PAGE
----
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Our Second Girl
by [?]

Our establishment on Beacon Street had been for some days in a revolutionary state, owing to the fact that our second girl had gone from us into the holy estate of matrimony. Alice was a pretty, tidy, neat-handed creature, and, like many other blessings of life, so good as to be little appreciated while with us. It was not till she had left us that we began to learn that clean glass, bright silver, spotless and untumbled table-linen, and, in short, all the appetizing arrangements and appointments of our daily meals, were not always and in all hands matters of course.

In a day or two, our silver began to have the appearance of old pewter, and our glass looked as if nothing but muddy water could be found. On coming down to our meals, we found the dishes in all sorts of conversational attitudes on the table,–the meat placed diagonally, the potatoes crosswise, and the other vegetables scattered here and there,–while the table itself stood rakishly aslant, and wore the air of a table slightly intoxicated.

Our beautiful china, moreover, began to have little chipped places in the edges, most unusual and distressing to our eyes; the handles vanished from our teacups, and here and there a small mouthful appeared to be bitten out of the nose of some pretty fancy pitchers, which had been the delight of my eyes.

Now, if there is anything which I specially affect, it is a refined and pretty table arrangement, and at our house for years and years such had prevailed. All of us had rather a weakness for china, and the attractions of the fragile world, as presented in the great crockery-stores, had been many times too much for our prudence and purse. Consequently we had all sorts of little domestic idols of the breakfast and dinner table,–Bohemian-glass drinking-mugs of antique shape, lovely bits of biscuit choicely moulded in classic patterns, beauties, oddities, and quaintnesses in the way of especial teacups and saucers, devoted to different members of the family, wherein each took a particular and individual delight. Our especial china or glass pets of the table often started interesting conversations on the state of the plastic arts as applied to every-day life, and the charm of being encircled, even in the material act of feeding our mortal bodies, with a sort of halo of art and beauty.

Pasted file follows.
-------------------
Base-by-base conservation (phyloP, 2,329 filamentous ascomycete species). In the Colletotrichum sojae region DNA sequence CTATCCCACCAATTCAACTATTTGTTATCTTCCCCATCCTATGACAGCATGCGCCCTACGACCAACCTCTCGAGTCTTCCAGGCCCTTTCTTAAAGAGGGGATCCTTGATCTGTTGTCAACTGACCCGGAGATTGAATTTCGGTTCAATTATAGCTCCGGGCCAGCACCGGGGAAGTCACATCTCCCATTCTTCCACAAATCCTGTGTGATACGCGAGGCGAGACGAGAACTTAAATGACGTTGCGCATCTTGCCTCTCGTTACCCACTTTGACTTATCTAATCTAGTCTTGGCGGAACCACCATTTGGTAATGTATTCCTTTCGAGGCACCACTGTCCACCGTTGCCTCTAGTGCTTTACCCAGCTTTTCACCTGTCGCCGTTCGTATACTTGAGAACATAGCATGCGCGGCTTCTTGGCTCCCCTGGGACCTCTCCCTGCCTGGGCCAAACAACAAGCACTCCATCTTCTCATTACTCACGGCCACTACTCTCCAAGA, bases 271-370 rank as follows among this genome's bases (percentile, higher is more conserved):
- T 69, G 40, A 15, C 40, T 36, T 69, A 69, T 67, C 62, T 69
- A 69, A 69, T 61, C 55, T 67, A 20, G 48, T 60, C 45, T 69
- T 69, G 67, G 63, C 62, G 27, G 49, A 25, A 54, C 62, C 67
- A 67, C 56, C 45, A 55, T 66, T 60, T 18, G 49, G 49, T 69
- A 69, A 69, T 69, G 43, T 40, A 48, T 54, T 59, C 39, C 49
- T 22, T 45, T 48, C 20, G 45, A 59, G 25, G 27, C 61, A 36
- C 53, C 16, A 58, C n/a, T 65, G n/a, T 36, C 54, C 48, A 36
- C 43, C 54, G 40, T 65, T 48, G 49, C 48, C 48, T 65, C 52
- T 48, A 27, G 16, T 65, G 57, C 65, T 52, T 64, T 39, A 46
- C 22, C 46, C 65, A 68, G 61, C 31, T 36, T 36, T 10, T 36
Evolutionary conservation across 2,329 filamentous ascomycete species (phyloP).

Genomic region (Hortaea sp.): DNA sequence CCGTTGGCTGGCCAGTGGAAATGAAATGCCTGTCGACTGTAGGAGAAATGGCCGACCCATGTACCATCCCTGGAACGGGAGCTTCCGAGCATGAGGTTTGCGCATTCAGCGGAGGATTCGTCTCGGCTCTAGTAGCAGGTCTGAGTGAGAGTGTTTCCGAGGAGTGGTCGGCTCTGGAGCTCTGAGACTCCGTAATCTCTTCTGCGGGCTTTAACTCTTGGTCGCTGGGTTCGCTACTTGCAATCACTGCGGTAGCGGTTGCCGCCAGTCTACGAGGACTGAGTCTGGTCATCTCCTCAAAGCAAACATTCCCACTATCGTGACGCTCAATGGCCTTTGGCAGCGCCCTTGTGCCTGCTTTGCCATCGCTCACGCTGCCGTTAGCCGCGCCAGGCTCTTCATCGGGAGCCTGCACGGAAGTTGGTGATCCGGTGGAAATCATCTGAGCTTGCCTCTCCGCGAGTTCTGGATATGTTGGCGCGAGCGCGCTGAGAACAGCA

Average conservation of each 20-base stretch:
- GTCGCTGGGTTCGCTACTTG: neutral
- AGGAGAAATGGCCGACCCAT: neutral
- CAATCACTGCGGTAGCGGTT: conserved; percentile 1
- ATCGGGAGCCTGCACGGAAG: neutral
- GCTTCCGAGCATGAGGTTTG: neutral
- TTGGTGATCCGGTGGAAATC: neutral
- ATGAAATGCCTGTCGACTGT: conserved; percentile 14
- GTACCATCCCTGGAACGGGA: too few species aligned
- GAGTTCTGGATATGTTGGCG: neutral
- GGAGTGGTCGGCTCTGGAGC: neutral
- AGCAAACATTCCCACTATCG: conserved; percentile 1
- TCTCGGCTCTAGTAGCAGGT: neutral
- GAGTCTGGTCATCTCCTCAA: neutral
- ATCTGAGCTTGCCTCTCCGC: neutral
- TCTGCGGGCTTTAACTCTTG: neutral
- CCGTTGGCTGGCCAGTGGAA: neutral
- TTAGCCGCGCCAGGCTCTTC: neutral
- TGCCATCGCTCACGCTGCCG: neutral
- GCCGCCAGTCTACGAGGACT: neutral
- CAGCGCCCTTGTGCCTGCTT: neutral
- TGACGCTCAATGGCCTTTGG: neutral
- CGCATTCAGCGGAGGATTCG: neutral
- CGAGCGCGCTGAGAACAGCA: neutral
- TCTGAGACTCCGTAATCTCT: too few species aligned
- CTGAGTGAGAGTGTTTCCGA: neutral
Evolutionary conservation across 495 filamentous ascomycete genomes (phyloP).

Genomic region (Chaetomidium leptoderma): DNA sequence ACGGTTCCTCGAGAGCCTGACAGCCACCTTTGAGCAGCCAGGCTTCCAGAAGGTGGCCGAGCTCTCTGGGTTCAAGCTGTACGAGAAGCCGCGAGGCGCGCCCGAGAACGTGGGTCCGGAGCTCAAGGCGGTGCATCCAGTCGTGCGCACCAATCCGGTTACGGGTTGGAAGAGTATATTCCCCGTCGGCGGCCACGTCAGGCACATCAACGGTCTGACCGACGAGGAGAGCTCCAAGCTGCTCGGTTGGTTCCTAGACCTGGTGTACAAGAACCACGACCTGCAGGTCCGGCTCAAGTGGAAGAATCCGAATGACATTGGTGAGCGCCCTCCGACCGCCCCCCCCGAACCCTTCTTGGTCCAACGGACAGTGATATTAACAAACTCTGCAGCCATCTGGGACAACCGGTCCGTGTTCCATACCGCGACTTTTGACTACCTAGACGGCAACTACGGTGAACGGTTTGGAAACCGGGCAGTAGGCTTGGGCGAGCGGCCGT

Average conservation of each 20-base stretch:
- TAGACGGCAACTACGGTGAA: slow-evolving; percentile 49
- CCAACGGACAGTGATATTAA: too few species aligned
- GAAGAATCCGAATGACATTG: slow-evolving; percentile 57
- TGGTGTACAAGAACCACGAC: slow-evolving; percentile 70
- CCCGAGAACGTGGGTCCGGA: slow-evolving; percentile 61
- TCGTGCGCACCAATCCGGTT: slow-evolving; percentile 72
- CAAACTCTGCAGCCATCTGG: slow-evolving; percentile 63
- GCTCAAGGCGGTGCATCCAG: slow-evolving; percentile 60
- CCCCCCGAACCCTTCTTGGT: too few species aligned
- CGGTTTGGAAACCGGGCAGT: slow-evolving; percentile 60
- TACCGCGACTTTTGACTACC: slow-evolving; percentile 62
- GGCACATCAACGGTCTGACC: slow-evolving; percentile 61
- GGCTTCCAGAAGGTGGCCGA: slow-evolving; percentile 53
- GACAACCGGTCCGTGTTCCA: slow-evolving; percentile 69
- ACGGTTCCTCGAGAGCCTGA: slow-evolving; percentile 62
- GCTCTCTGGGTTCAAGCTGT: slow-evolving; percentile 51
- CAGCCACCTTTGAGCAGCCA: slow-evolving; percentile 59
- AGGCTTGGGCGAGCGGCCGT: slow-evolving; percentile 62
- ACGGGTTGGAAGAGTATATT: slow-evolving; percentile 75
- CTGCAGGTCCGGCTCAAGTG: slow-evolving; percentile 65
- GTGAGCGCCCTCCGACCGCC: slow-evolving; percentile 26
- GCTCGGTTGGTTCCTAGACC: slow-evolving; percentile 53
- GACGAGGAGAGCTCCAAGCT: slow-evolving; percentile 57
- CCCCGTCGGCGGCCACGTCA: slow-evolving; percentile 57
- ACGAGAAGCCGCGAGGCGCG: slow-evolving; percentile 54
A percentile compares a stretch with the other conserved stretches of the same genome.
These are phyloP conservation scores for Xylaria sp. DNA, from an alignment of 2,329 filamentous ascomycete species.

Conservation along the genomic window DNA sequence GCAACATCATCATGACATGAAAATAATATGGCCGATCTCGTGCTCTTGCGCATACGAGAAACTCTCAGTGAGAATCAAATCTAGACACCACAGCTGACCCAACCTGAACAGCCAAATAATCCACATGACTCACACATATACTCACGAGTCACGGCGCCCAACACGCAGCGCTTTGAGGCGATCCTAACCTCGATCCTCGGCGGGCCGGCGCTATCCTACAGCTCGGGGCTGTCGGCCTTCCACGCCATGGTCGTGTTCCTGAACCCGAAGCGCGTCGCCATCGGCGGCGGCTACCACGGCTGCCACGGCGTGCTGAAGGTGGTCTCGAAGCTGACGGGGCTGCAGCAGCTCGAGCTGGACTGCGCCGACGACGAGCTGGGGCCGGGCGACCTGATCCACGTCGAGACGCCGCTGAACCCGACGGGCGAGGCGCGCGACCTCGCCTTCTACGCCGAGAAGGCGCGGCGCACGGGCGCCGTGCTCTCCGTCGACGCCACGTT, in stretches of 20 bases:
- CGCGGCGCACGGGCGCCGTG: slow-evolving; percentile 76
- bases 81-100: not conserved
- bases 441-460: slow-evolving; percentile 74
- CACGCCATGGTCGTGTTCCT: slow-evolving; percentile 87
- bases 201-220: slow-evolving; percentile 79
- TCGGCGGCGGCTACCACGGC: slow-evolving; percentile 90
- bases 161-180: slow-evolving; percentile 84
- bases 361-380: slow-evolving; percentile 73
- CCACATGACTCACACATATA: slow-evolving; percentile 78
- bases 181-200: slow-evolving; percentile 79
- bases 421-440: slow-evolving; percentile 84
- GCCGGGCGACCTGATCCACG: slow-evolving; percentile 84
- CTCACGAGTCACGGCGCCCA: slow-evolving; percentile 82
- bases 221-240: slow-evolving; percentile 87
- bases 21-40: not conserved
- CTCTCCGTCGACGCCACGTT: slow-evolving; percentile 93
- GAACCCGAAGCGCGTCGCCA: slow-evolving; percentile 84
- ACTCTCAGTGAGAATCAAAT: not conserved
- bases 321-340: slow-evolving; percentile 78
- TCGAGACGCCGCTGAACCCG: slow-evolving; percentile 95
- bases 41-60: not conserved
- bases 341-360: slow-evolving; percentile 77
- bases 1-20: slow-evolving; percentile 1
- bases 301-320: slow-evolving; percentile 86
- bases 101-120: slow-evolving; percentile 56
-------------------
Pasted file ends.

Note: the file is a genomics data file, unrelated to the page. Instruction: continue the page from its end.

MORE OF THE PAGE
All this time none of us ever thought in how great degree our feeling for elegance and refinement owed its gratification at the hour of meals to the care, the tidiness, and neat handling of our now lost and wedded Alice.

Nothing presents so forlorn an appearance as battered and neglected finery of any kind; and elegant pitchers with their noses knocked off, cut glass with cracked edges, and fragments of artistic teacups and saucers on a tumbled tablecloth, have a peculiarly dismal appearance. In fact, we had really occasion to wonder at the perfectly weird and bewitched effect which one of our two Hibernian successors to the pretty Alice succeeded in establishing in our table department. Every caprice in the use and employment of dishes, short of serving cream in the gravy-boats and using the sugar-bowl for pickled oysters and the cream-pitcher for vinegar, seemed possible and permissible. My horror was completed one morning on finding a china hen, artistically represented as brooding on a nest, made to cover, not boiled eggs, but a lot of greasy hash, over which she sat so that her head and tail bewilderingly projected beyond the sides of the nest, instead of keeping lengthwise within it, as a respectable hen in her senses might be expected to do. There certainly is a great amount of native vigor shown by these untrained Hibernians in always finding an unexpected wrong way of doing the simplest thing. It quite enlarges one’s ideas of human possibilities.